Critiquing McCain's New Ad
John McCain has released a new ad entitled “Love”. The ad has gotten mostly positive reviews, and most commentators seem to think that it is effective. The ad is undeniably helpful to McCain—but much of it is also wholly irrelevant.
The ad hits on McCain’s two biggest strengths: his military service and his maverickness. The military service part is hard to miss—the ad opens with the narrator saying:
It was a time of uncertainty, hope and change. The “Summer Of Love.” Half a world away, another kind of love — of country.
John McCain: Shot down. Bayoneted. Tortured. Offered early release, he said, “No.” He’d sworn an oath.
All accompanied, of course, with images of McCain’s bravery. (And note the sly digs at Obama's rhetoric--McCain links "hope" and "change" to the decadent Summer of Love. This, of course, could backfire if enough voters decide they like the Summer of Love).
There is no one who admires McCain’s heroism more than I. The sheer courage and fortitude required to withstand constant beatings and long periods of solitary confinement as McCain is beyond belief. John McCain is an American hero, and the story of his life shows his strength of character and bravery.
But heroism and character are not qualifications to the presidency. If they were, John Kerry (he exaggerated his service, but he did fight in Vietnam) and George McGovern (yes, he fought very bravely in World War II) would have made fine presidents. But however courageously they may have fought in their youth, their policies would have been disastrous for the country. McCain is no different—his service makes him a hero, but not necessarily a strong leader or a good president.
McCain’s service should be irrelevant, and looking at the matter logically it is, but it makes a difference to many undecided voters. (John Kerry’s candidacy was due in large part to his military service, which is why the Swift Boat Veterans for Truth were such a disaster to his campaign). And if his military service attracts votes, it is hard to imagine that McCain would not capitalize on the issue. His inclusion of his military credentials as a qualification for the presidency does not reflect poorly on him, but rather upon the stupidity of so many American voters. Given the apathy that so many Americans display towards politics, it often seems that we do not deserve democracy.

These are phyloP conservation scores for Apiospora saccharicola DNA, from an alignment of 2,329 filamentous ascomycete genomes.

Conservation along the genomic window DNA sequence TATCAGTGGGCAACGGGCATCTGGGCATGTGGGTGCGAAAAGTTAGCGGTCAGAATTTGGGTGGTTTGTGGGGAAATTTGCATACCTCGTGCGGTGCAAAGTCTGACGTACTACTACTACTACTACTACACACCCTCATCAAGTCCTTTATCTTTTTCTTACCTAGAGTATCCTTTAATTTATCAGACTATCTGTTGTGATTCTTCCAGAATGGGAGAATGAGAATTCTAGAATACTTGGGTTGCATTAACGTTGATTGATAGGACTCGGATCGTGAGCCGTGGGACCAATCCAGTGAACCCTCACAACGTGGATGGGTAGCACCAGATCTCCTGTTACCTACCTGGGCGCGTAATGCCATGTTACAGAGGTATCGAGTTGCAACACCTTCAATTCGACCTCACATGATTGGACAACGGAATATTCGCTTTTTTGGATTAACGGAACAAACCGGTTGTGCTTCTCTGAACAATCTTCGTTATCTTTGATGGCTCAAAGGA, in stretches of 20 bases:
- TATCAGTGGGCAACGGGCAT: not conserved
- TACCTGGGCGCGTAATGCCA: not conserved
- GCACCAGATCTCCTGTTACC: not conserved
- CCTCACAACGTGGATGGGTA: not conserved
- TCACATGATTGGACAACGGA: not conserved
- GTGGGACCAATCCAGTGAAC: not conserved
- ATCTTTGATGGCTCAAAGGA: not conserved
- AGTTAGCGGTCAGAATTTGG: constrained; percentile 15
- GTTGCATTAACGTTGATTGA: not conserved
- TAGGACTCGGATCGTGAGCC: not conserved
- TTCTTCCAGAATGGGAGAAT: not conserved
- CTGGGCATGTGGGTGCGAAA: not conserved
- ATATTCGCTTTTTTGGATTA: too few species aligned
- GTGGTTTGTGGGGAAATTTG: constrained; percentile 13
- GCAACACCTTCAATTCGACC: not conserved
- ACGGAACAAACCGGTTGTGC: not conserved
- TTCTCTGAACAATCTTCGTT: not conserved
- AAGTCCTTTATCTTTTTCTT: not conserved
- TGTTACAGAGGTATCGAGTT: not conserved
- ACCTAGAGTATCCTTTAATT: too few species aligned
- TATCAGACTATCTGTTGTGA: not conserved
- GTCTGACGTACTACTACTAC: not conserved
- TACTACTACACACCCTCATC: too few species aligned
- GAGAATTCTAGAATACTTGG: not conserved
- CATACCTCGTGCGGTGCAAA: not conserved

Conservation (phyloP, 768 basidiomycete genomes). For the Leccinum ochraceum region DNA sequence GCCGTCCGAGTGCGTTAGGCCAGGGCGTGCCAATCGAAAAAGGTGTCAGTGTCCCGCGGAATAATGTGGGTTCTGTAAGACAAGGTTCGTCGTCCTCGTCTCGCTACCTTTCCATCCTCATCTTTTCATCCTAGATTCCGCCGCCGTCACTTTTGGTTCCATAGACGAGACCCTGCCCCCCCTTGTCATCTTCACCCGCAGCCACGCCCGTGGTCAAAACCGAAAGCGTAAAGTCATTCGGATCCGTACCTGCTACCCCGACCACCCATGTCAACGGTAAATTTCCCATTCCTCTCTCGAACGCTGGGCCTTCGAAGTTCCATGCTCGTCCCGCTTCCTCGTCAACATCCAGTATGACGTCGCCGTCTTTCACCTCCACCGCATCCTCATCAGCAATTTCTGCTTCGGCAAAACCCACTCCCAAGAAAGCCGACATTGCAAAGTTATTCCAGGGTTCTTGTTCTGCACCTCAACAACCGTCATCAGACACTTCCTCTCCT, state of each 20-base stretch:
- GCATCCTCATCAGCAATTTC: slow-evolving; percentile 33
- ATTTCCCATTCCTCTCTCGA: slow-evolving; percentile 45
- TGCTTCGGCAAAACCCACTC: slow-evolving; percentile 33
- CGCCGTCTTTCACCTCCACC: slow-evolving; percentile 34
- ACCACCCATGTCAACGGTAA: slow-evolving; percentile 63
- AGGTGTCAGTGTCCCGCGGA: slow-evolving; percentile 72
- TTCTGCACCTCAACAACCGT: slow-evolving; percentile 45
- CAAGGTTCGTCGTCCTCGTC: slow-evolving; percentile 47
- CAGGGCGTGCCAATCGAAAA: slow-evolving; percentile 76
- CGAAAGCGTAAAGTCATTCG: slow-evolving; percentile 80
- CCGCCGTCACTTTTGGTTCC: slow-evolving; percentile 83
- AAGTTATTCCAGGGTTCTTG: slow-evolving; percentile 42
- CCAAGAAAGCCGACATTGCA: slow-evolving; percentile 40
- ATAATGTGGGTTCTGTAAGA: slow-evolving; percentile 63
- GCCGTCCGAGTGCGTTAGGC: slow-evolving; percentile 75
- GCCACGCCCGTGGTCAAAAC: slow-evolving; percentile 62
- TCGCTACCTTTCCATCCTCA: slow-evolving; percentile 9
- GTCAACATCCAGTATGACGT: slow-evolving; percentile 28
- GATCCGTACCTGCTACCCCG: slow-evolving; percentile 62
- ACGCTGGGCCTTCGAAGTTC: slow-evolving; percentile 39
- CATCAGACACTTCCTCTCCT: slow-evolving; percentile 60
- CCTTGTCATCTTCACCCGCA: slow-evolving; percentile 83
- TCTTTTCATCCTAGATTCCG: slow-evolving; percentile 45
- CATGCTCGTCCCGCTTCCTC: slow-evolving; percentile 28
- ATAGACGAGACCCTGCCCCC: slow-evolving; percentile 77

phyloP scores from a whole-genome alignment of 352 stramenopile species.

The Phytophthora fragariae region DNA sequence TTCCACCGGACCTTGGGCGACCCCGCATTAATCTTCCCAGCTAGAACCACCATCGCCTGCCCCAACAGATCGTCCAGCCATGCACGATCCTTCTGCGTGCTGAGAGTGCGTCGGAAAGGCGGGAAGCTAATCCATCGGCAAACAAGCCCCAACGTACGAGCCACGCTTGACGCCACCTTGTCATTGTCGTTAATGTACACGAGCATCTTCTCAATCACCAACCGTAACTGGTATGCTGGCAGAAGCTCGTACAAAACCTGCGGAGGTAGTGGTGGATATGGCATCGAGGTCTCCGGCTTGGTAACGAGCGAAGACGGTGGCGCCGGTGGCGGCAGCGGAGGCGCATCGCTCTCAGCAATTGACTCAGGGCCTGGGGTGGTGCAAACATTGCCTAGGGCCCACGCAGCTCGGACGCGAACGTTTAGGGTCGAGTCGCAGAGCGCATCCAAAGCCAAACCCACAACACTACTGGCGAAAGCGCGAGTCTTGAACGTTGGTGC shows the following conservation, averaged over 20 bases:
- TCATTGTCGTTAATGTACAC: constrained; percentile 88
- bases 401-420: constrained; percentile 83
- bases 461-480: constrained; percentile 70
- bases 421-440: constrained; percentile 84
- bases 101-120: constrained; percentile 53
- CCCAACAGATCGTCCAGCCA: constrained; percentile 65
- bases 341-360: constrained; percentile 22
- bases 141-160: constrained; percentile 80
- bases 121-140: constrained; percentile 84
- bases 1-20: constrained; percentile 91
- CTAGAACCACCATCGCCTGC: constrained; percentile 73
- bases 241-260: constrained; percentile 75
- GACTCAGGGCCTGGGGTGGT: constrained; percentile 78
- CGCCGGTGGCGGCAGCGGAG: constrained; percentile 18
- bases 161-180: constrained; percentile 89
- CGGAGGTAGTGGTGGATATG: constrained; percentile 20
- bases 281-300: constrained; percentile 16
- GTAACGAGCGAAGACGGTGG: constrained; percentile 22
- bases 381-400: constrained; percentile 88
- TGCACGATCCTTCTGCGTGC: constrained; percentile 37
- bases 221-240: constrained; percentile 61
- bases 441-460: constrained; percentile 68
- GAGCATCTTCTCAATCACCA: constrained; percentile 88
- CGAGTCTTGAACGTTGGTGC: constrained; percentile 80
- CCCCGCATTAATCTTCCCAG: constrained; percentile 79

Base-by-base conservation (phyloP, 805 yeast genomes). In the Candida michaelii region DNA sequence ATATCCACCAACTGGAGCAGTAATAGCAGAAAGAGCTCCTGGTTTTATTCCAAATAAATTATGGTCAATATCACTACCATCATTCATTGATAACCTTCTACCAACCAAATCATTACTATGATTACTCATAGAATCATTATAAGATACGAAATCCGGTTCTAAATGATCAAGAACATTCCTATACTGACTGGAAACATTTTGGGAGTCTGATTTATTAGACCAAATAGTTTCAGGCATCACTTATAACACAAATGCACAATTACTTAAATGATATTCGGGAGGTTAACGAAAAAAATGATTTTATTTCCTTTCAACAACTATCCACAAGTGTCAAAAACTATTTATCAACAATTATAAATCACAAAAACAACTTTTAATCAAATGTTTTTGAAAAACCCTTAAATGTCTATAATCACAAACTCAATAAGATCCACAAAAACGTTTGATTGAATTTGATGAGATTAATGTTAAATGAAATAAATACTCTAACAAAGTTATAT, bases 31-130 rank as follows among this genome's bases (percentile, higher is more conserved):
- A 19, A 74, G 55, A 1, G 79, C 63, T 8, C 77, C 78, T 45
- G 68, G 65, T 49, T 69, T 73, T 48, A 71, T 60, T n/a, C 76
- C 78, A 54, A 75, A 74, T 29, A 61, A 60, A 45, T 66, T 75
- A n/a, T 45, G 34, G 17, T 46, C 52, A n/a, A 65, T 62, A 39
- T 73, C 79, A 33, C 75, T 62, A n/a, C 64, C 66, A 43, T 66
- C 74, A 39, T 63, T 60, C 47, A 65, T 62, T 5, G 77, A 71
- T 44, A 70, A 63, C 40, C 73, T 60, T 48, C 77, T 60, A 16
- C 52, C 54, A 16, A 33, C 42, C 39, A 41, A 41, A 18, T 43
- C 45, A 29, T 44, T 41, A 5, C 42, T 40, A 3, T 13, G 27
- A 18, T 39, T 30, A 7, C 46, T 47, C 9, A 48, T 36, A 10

The rest of the ad focuses McCain’s time in Washington, and actually hits many of the points I suggested in yesterday’s post (although of course this ad was conceived of long before I wrote that post). The ad goes on to say:
Home, he turned to public service.
His philosophy: before party, polls and self … America.
A maverick, John McCain tackled campaign reform, military reform, spending reform.
He took on presidents, partisans and popular opinion.
He believes our world is dangerous, our economy in shambles.
It seems that possibility McCain is going for the underdog maverick approach—the announcer really makes a point to stress the word “maverick”, and the ad is quick to mention all the people and institutions he’s gone up against.
The “service” part of the ad works fairly well, even if it is irrelevant, and the “maverick” part is effective too. But the conclusion of the ad is absolutely fantastic—it manages to neutralize Obama’s without seeming mean-spirited or petty.
John McCain doesn’t always tell us what we “hope” to hear.
Beautiful words cannot make our lives better. But a man who has always put his country and her people before self, before politics can. Don’t “hope” for a better life.
Vote for one.
This part of the ad is insightful, smart, and relevant. (Much of Obama’s “hope” and “change” rhetoric is no more relevant than McCain’s military service is—what does “we are the people we have been waiting for” even mean?). If McCain is to win, he will have to run a nearly perfect campaign. This ad is a good start.